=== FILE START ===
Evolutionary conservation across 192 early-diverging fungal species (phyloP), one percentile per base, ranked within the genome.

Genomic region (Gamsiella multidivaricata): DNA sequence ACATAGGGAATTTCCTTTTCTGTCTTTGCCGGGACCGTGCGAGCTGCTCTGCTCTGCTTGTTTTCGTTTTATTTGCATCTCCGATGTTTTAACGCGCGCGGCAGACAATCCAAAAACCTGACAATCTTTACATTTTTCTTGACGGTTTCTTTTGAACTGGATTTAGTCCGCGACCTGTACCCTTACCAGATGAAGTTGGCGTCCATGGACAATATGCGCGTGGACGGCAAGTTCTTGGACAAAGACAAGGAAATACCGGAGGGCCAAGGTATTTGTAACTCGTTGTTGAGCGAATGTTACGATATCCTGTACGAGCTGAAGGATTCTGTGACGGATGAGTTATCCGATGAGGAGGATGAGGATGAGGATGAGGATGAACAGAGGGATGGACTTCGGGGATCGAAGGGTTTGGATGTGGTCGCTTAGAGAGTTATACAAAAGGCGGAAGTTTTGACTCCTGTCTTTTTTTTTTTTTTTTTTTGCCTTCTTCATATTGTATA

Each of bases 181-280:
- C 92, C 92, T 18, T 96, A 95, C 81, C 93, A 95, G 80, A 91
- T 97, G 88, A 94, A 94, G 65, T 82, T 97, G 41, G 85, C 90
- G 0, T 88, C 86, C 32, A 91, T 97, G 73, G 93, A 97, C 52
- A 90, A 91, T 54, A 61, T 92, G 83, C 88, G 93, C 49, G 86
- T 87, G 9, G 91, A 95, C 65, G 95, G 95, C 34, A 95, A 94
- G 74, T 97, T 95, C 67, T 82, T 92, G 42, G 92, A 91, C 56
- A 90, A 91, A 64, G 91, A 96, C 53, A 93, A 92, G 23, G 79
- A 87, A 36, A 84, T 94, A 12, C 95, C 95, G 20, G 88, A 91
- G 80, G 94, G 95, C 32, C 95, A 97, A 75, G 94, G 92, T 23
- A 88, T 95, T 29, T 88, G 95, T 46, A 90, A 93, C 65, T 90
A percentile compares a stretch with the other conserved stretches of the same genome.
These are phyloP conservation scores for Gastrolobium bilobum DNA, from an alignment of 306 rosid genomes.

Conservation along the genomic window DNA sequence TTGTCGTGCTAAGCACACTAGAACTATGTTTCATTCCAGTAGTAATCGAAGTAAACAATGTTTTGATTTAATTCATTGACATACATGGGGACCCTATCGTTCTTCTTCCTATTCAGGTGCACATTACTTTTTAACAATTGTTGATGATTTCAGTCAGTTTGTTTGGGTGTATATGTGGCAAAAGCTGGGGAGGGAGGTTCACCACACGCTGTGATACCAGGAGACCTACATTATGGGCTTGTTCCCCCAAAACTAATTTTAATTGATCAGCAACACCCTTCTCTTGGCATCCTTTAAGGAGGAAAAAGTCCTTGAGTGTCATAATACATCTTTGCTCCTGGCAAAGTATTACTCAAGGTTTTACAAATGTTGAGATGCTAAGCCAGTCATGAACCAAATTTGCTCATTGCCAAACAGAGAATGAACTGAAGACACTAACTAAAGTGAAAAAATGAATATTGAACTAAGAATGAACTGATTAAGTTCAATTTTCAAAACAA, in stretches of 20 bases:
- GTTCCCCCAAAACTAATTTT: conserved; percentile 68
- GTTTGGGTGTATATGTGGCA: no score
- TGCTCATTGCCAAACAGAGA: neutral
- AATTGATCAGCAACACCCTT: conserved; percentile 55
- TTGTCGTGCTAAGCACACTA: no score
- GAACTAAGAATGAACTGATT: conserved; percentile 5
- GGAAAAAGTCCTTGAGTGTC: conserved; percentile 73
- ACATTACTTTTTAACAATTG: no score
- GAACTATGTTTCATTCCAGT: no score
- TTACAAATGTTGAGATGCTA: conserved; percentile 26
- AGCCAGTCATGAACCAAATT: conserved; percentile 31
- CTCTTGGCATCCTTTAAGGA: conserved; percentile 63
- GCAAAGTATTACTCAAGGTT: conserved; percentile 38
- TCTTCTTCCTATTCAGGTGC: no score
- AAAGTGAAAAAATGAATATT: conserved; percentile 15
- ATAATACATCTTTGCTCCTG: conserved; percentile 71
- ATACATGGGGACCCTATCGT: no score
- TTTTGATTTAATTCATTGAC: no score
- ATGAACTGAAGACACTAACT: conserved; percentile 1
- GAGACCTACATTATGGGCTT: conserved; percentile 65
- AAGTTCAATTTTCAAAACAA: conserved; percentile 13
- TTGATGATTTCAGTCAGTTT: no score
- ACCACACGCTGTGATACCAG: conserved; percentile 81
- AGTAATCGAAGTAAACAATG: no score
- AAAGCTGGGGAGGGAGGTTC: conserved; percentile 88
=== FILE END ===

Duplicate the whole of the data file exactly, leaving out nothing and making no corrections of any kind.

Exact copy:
Evolutionary conservation across 192 early-diverging fungal species (phyloP), one percentile per base, ranked within the genome.

Genomic region (Gamsiella multidivaricata): DNA sequence ACATAGGGAATTTCCTTTTCTGTCTTTGCCGGGACCGTGCGAGCTGCTCTGCTCTGCTTGTTTTCGTTTTATTTGCATCTCCGATGTTTTAACGCGCGCGGCAGACAATCCAAAAACCTGACAATCTTTACATTTTTCTTGACGGTTTCTTTTGAACTGGATTTAGTCCGCGACCTGTACCCTTACCAGATGAAGTTGGCGTCCATGGACAATATGCGCGTGGACGGCAAGTTCTTGGACAAAGACAAGGAAATACCGGAGGGCCAAGGTATTTGTAACTCGTTGTTGAGCGAATGTTACGATATCCTGTACGAGCTGAAGGATTCTGTGACGGATGAGTTATCCGATGAGGAGGATGAGGATGAGGATGAGGATGAACAGAGGGATGGACTTCGGGGATCGAAGGGTTTGGATGTGGTCGCTTAGAGAGTTATACAAAAGGCGGAAGTTTTGACTCCTGTCTTTTTTTTTTTTTTTTTTTGCCTTCTTCATATTGTATA

Each of bases 181-280:
- C 92, C 92, T 18, T 96, A 95, C 81, C 93, A 95, G 80, A 91
- T 97, G 88, A 94, A 94, G 65, T 82, T 97, G 41, G 85, C 90
- G 0, T 88, C 86, C 32, A 91, T 97, G 73, G 93, A 97, C 52
- A 90, A 91, T 54, A 61, T 92, G 83, C 88, G 93, C 49, G 86
- T 87, G 9, G 91, A 95, C 65, G 95, G 95, C 34, A 95, A 94
- G 74, T 97, T 95, C 67, T 82, T 92, G 42, G 92, A 91, C 56
- A 90, A 91, A 64, G 91, A 96, C 53, A 93, A 92, G 23, G 79
- A 87, A 36, A 84, T 94, A 12, C 95, C 95, G 20, G 88, A 91
- G 80, G 94, G 95, C 32, C 95, A 97, A 75, G 94, G 92, T 23
- A 88, T 95, T 29, T 88, G 95, T 46, A 90, A 93, C 65, T 90
A percentile compares a stretch with the other conserved stretches of the same genome.
These are phyloP conservation scores for Gastrolobium bilobum DNA, from an alignment of 306 rosid genomes.

Conservation along the genomic window DNA sequence TTGTCGTGCTAAGCACACTAGAACTATGTTTCATTCCAGTAGTAATCGAAGTAAACAATGTTTTGATTTAATTCATTGACATACATGGGGACCCTATCGTTCTTCTTCCTATTCAGGTGCACATTACTTTTTAACAATTGTTGATGATTTCAGTCAGTTTGTTTGGGTGTATATGTGGCAAAAGCTGGGGAGGGAGGTTCACCACACGCTGTGATACCAGGAGACCTACATTATGGGCTTGTTCCCCCAAAACTAATTTTAATTGATCAGCAACACCCTTCTCTTGGCATCCTTTAAGGAGGAAAAAGTCCTTGAGTGTCATAATACATCTTTGCTCCTGGCAAAGTATTACTCAAGGTTTTACAAATGTTGAGATGCTAAGCCAGTCATGAACCAAATTTGCTCATTGCCAAACAGAGAATGAACTGAAGACACTAACTAAAGTGAAAAAATGAATATTGAACTAAGAATGAACTGATTAAGTTCAATTTTCAAAACAA, in stretches of 20 bases:
- GTTCCCCCAAAACTAATTTT: conserved; percentile 68
- GTTTGGGTGTATATGTGGCA: no score
- TGCTCATTGCCAAACAGAGA: neutral
- AATTGATCAGCAACACCCTT: conserved; percentile 55
- TTGTCGTGCTAAGCACACTA: no score
- GAACTAAGAATGAACTGATT: conserved; percentile 5
- GGAAAAAGTCCTTGAGTGTC: conserved; percentile 73
- ACATTACTTTTTAACAATTG: no score
- GAACTATGTTTCATTCCAGT: no score
- TTACAAATGTTGAGATGCTA: conserved; percentile 26
- AGCCAGTCATGAACCAAATT: conserved; percentile 31
- CTCTTGGCATCCTTTAAGGA: conserved; percentile 63
- GCAAAGTATTACTCAAGGTT: conserved; percentile 38
- TCTTCTTCCTATTCAGGTGC: no score
- AAAGTGAAAAAATGAATATT: conserved; percentile 15
- ATAATACATCTTTGCTCCTG: conserved; percentile 71
- ATACATGGGGACCCTATCGT: no score
- TTTTGATTTAATTCATTGAC: no score
- ATGAACTGAAGACACTAACT: conserved; percentile 1
- GAGACCTACATTATGGGCTT: conserved; percentile 65
- AAGTTCAATTTTCAAAACAA: conserved; percentile 13
- TTGATGATTTCAGTCAGTTT: no score
- ACCACACGCTGTGATACCAG: conserved; percentile 81
- AGTAATCGAAGTAAACAATG: no score
- AAAGCTGGGGAGGGAGGTTC: conserved; percentile 88